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Bohumil Kubišta (1884–1918) Still Life With Lemons

oil on canvas
1909
lower centre
65 × 80 cm
frame

Starting price18,000,000 CZK Final price23,520,000 CZK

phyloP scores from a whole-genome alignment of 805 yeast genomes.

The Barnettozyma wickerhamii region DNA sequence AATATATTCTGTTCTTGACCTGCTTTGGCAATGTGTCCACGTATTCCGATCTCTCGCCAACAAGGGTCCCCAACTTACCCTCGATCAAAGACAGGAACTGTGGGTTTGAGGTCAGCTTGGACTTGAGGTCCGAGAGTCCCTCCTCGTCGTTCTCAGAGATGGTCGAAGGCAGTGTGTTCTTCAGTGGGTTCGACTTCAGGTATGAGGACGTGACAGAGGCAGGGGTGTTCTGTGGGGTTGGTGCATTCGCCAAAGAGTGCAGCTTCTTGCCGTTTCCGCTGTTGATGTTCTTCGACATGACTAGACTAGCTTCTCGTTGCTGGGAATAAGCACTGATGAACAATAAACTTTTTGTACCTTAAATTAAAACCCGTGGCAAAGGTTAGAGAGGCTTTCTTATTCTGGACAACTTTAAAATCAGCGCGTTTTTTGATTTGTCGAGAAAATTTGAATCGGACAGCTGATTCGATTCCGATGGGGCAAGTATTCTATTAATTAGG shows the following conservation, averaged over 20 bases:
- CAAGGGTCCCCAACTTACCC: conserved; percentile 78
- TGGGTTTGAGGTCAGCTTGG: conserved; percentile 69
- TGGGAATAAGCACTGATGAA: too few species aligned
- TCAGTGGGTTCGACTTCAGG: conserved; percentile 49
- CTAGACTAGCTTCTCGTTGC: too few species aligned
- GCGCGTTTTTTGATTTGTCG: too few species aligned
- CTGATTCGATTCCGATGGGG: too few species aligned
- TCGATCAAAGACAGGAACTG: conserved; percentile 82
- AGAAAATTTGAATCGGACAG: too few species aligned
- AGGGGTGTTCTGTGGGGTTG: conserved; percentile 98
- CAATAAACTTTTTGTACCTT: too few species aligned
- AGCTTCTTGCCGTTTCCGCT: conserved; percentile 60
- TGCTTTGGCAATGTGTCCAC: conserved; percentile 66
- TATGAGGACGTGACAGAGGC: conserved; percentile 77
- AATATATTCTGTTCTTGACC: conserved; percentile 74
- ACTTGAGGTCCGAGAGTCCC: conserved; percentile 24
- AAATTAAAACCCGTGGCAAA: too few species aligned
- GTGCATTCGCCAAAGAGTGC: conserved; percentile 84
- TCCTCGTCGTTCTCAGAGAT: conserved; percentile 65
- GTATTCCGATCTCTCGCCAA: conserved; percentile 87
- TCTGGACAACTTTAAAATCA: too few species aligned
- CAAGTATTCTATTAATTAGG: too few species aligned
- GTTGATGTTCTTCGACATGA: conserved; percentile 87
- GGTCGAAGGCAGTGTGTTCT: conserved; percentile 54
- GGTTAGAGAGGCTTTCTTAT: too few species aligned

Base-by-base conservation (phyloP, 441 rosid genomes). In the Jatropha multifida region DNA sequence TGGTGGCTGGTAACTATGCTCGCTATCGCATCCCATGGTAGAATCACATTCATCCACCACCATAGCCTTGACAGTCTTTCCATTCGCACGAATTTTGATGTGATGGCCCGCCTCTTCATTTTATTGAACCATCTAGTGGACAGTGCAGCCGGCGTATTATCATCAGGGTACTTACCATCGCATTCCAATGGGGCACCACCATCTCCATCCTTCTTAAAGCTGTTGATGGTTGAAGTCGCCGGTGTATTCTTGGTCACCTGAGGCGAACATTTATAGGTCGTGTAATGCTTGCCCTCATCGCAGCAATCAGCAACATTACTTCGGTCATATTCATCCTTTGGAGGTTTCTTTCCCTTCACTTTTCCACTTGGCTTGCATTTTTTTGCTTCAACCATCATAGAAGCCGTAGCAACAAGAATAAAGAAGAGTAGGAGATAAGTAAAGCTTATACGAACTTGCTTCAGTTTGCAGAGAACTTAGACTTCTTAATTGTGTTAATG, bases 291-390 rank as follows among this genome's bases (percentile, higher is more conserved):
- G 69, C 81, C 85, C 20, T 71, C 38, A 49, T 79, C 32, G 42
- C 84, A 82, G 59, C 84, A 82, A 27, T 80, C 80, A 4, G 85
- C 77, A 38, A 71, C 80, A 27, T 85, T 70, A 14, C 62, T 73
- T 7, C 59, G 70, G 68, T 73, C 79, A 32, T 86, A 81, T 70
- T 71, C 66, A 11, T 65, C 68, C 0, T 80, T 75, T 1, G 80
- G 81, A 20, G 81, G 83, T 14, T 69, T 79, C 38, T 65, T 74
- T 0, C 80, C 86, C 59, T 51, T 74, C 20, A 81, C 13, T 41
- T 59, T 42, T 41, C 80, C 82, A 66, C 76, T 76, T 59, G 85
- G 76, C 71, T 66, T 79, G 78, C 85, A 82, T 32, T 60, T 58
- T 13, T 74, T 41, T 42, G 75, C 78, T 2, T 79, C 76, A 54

The presented painting, Still Life with Lemons, comes from the period of the Prague intermezzo between Kubišta’s two stays in Paris in 1909 and 1909–1910. At the end of August, Kubišta returned from Paris to Prague in order to convince his friends and fellow artists, V. Beneš and E. Filla, to help him organise an exhibition of French art in Prague. He was particularly interested in those French artists, who were exhibiting under direction of H. Matisse at the Salon of Independents. After a while, he got enough support for his idea and everything was set in motion, however, the Paris-based painter Strimpl and later A. Matějček were entrusted with the organisation. Kubišta was disappointed, mainly because he had visited exhibitions of many important artists in Paris and was therefore convinced of which artists should definitely not be absent from the Prague exhibition. Among them was likely Paul Cézanne, who unfortunately was not represented in the end. Kubišta visited his exhibition in Paris and was enchanted with his unique system of modelling the composition by colour. Kubišta’s series of still lives from 1909, (Still Life with Peonies, Still Life, Still Life with a Blue Jug, and Still Life with Lemons), which he probably executed immediately after returning from his first visit to Paris, drew inspiration from this. We have several documents for Kubišta’s fascination with Cézanne. First, his letter to his uncle from 1909, where he directly mentioned the Cézanne exhibition, and then the extensive study he wrote on Cézanne during his second stay in Paris in 1910. In contrast to Cézanne’s airiness, Kubišta built an analytical and precisely defined compact volume in his paintings, and also used a heightened colour palette which was very likely based on Utitz’s theory of the effectiveness of the contrast of complementary colours.It is precisely the ultimate colour contrast that creates a special kind of expression in the painting, which can be attributed to Kubišta as his independent invention. The centre of this contrasting relationship in the painting can be seen in the composition of bright yellow and dark purple. We can also see several other differences from Cézanne in the composition. Kubišta decided to open the still life into the space, which he further supported with the perspective of the table. For his approach to composition, Kubišta had an ideological inspiration as well, namely Karl Wyneken and his work Der Aufbau der Form. Kubišta was deeply convinced that the creation of a modern painting has a spiritual essence and that by learning the laws and rules of creation, and understanding them, he could “bring painting to a creative height”, as A. Matějček wrote in the anthology “Life and Personality of Boh. Kubišta in the Memories of his Contemporaries”. This painting is therefore an example and evidence of this artist’s intensive search and research, and at the same time one of the top works of his (inter)Parisian period.The presented painting has been often reproduced in Bohumil Kubišta’s monographs, in the catalogues of his solo exhibitions, and in many professional studies. The most important are the following: František Kubišta: Bohumil Kubišta, Brno 1940, fig. 20; František Kubišta: Bohumil Kubišta, Prameny, 1941, fig. 15; Pestrý týden 19, 2/9/1944; Výtvarná práce 5, 1957, p. 5, catalogue of the comprehensive exhibition of Bohumil Kubišta, Mánes, Prague, September–October 1960, p. 12 and 13; Bohumil Kubišta, Correspondence and Reflections (ed. František Čeřovský and František Kubišta), Prague, 1960, fig. 23; Miroslav Lamač: Attempts at Synthesis in the work of Bohumil Kubišta, Umění 10, 1962, p. 43; Miroslav Lamač: Moderne tschechische Malerei, Artia, Prague, 1967, fig. 18, p. 40; Mahulena Nešlehová: Bohumil Kubišta, Odeon, Prague 1984, fig. 50, p. 62, cat. No. 112; Miroslav Lamač: Osma and Group of Visual Artists [Skupina výtvarných umělců], Odeon, Prague, 1988, fig. 130, p. 136; Karel Srp: Radiant Crystal, Gallery of Fine Arts in Ostrava, 2014, p. 140, fig. 97. Assessed during consultations by doc. PhDr. M. Rakušanová, Ph.D., and PhDr. J. Machalický. The expertise by PhDr. K. Srp is attached. Solo exhibitions:Prague 1920 – Posthumous Exhibition of Bohumil Kubišta, Krasoumná jednota [Kunstverein für Böhmen], Rudolfinum, Prague 1920 (cat. No. 13)Hradec Králové – Posthumous Exhibition of Bohumil Kubišta, Municipal Industrial Museum, 1–26 May 1920 (cat. No. 4)Brno 1922 – Bohumil Kubišta, Museum of Applied Arts, 22 January – 27 February 1922 (cat. No. 13)Brno 1940 – Collection of Paintings and Drawings by Bohumil Kubišta, The Aleš Hall, 8–29 September 1940 (cat. No. 12)Prague 1960 – Work of Bohumil Kubišta, Mánes, 18 September – October 1960 (cat. no. 57)Hradec Králové 1964 – Bohumil Kubišta 1884–1918, Regional Gallery, 11 October – 8 November 1964 (cat. No. 18)Karlovy Vary 1969 – Bohumil Kubišta. Selection of Works, Gallery of Art, 15 June 2019 – 27 July 1969 (cat. No. 12)Louny 1984 – Bohumil Kubišta, Luna Exhibition Hall, 6 October – 4 November 1984 (cat. No. 11)Litoměřice 1992 – Bohumil Kubišta 1884–1918, North Bohemian Gallery of Fine Arts, 19 November 1993 – 17 January 1993 (cat. no. 16)Prague 1993 – Bohumil Kubišta 1884–1918, National Gallery, Waldstein Riding School, 25 February – 30 May 1993 (cat. No. 35)Collective exhibitions:Brno 1957 / Prague 1958 – Founders of Czech Modern Art, Brno House of Arts and Prague Castle Riding School, 2 March – 31 March 1958 (not published in the catalogue)Prague 2007 – Remembering Otakar Štorch-Marien’s Aventine Mansard, Zdeněk Sklenář Gallery, 6–30 November 2007 (without catalogue)

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